W. Va. study finds teachers didn’t have enough in their 401(k)

From WSJ: When 401(k) Investing Goes Bad

Seventeen years ago, West Virginia school employees joined millions of workers nationwide in a shift from a pension plan that guaranteed a monthly check, to a retirement-savings plan that would make the teachers, bus drivers, custodians and other staff responsible for their own investment accounts.

Interesting facts from the article:
* The median 401(k) balance for people over 60 and above at the end of 2007 was $34,420, according to Hewitt Associates.
* For teachers in West Virginia the average balance in their defined-contributions plan was $41,478.
* Of the 1.767 employees over the age of 60, only 105 had balances of more than $100,000.
* The state of West Virginia and some private employers are considering returning to a defined-benefits (pension) plan.

‘Scratch Beginnings’ looks at difficutly of crawling out of poverty

Adam Shepard wanted to see if being homeless meant it was impossible to get out of poverty. He left his middle-classe family in Raleigh, N.C., and became a homeless person in Charleston, S.C.

Within 10 months, he was able to move out of a homeless shelter, buy a pick-up truck and save $5,000. He wrote a book of his experience Scratch Beginnings: Me, $25 and the Search for the American Dream. He says that it is possible and he has witnessed others who were able to become self-sufficient.

Shepard’s books contrast’s Barbara Ehrenreich’s book Nickel and Dimed, where the author spent a year working at low-paying jobs. She argued that those jobs foster a system where a person cannot crawl out of that hole.

“Nickel and Dimed” has been required reading at several universities. Shepard’s book hasn’t been out long enough yet to be added to required reading lists.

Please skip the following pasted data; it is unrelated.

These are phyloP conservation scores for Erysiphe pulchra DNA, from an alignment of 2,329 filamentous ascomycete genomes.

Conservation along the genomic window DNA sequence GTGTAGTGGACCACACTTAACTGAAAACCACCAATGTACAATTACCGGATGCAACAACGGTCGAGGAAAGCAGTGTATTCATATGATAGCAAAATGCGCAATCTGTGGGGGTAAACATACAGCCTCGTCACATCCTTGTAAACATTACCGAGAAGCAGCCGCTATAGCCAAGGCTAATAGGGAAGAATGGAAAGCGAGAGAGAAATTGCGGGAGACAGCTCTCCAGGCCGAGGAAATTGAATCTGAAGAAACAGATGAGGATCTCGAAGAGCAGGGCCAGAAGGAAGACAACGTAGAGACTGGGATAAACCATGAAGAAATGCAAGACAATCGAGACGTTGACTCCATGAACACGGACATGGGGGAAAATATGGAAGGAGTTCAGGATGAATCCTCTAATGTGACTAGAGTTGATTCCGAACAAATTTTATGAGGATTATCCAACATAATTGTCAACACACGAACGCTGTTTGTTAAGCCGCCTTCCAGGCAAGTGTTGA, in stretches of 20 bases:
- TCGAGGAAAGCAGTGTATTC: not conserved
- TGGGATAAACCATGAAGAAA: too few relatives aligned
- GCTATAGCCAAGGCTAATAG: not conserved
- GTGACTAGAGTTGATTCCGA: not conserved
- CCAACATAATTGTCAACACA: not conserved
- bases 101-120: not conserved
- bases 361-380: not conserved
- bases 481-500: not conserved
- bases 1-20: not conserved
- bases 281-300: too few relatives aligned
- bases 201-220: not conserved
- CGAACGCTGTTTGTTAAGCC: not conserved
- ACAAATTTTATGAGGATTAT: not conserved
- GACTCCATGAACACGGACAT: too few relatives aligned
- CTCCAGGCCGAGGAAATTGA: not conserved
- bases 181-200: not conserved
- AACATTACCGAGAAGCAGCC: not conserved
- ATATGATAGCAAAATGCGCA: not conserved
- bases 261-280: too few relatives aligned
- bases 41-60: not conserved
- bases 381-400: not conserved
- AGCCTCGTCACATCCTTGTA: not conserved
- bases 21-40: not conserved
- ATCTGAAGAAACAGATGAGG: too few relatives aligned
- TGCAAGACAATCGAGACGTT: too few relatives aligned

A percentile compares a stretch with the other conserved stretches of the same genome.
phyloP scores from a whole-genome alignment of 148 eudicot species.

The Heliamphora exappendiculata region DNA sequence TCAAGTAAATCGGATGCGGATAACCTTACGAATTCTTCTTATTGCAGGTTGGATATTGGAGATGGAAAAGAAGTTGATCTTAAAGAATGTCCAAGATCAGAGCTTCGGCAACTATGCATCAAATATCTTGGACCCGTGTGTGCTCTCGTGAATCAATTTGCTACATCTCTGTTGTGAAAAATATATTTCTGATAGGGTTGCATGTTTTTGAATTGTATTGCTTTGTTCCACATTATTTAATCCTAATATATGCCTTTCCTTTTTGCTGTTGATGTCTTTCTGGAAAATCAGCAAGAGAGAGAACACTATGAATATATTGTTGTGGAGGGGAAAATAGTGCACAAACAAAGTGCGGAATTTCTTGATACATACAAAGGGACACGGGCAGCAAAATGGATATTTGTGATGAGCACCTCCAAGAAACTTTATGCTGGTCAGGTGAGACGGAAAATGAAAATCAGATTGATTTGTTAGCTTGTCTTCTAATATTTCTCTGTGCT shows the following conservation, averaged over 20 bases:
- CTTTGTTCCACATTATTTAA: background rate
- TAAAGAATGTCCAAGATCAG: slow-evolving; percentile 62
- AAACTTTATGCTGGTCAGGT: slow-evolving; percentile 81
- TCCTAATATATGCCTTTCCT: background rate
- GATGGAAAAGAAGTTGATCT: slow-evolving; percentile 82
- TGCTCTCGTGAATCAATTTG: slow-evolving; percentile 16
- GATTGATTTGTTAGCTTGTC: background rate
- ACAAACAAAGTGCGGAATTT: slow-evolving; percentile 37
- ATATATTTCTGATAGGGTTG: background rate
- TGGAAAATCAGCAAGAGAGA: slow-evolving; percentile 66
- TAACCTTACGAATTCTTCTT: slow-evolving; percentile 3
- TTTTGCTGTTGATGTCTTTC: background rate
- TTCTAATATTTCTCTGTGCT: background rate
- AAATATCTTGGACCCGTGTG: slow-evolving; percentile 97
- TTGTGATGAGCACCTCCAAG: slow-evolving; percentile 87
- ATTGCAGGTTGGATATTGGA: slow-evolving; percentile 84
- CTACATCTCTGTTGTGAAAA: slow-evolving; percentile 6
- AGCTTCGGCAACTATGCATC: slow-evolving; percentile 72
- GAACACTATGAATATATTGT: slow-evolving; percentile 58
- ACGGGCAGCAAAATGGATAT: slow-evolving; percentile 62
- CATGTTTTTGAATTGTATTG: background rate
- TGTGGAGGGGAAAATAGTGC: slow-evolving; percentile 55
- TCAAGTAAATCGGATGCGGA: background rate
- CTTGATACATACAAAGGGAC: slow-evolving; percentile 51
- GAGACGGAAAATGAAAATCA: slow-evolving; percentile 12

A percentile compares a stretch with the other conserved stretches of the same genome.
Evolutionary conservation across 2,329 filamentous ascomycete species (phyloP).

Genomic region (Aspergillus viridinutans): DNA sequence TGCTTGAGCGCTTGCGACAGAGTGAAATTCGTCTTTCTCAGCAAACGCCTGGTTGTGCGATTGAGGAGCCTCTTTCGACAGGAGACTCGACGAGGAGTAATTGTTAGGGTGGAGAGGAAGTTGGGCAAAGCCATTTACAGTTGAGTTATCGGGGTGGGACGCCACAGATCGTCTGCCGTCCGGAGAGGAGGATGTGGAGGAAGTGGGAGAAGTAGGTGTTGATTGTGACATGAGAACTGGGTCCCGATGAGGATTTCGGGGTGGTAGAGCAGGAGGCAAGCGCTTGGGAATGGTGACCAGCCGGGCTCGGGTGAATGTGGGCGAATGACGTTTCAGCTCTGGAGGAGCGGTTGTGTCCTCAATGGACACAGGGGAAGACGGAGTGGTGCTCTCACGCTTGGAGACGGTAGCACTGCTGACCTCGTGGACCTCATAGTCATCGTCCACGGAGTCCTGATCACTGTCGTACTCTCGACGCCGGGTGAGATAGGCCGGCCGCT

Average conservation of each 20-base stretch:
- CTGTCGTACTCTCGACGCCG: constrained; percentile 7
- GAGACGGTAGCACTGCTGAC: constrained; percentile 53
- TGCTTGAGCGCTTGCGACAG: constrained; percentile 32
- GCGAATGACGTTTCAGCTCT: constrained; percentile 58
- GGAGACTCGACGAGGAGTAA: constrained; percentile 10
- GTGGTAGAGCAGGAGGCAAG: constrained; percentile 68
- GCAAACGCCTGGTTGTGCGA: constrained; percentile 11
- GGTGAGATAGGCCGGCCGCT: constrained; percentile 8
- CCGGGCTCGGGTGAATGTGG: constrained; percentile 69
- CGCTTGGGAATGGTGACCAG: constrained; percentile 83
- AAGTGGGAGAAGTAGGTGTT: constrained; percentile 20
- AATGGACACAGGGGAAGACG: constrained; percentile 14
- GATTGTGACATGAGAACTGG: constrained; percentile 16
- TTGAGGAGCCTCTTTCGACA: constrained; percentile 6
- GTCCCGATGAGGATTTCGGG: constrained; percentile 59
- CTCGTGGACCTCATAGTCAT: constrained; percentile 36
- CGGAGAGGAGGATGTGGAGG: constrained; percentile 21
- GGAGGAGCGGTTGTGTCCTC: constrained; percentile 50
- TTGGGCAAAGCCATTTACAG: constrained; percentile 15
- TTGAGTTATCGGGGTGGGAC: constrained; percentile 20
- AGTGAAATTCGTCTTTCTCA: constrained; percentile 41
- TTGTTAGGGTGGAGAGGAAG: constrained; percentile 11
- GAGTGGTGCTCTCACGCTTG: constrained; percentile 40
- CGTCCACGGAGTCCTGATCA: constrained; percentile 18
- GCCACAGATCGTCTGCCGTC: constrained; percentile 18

Get Rich Slowly interviewed Shepard, and included the recent Getting Ahead or Losing Ground: Economic Mobility findings that indicate Shepard’s ability to get out poverty was aided by advantages such as being a college graduate and family background (Shepard’s family was comfortable economically), which are strong predictors on whether a person will be able to become self sufficient.

Christian Science Monitor: Homeless: Can you build a life from $25?
Get Rich Slowly: Scratch Beginnings: An Interview with Adam Shepard

Advice from Yale’s top endowment advisor

Unless you can afford the cost to get all the great advice of the Yale endowment fund, it’s best to keep your investing strategy simple, sayd David F. Swenson, who oversees the Yale fund, which has $22.5 billion in assets and earned 28 percent last fiscal year.

Swenson is profiled in NY Times and published a book of similar advice in 2005 — Unconventional Success: A Fundamental Approach to Personal Investment.

His portfolio would be 30 percent domestic stocks, 15 percent foreign stocks, 5 percent emerging-market stocks, 20 percent real estate and 15 percent each of Treasury Bnds and TIPS (Treasury inflation-protected securities). His ratio of domestic stocks is much lower than I’ve seen others recommend.

He says it is fruitless for individual investors to pick stocks. “There is no way that an individual can go out there and compete with all these highly qualified and compensated professionals.”

OK, maybe it is good advice, but if can earn 28 percent at Yale, many will try to actively manage to that, rather than the more auto-pilot approach.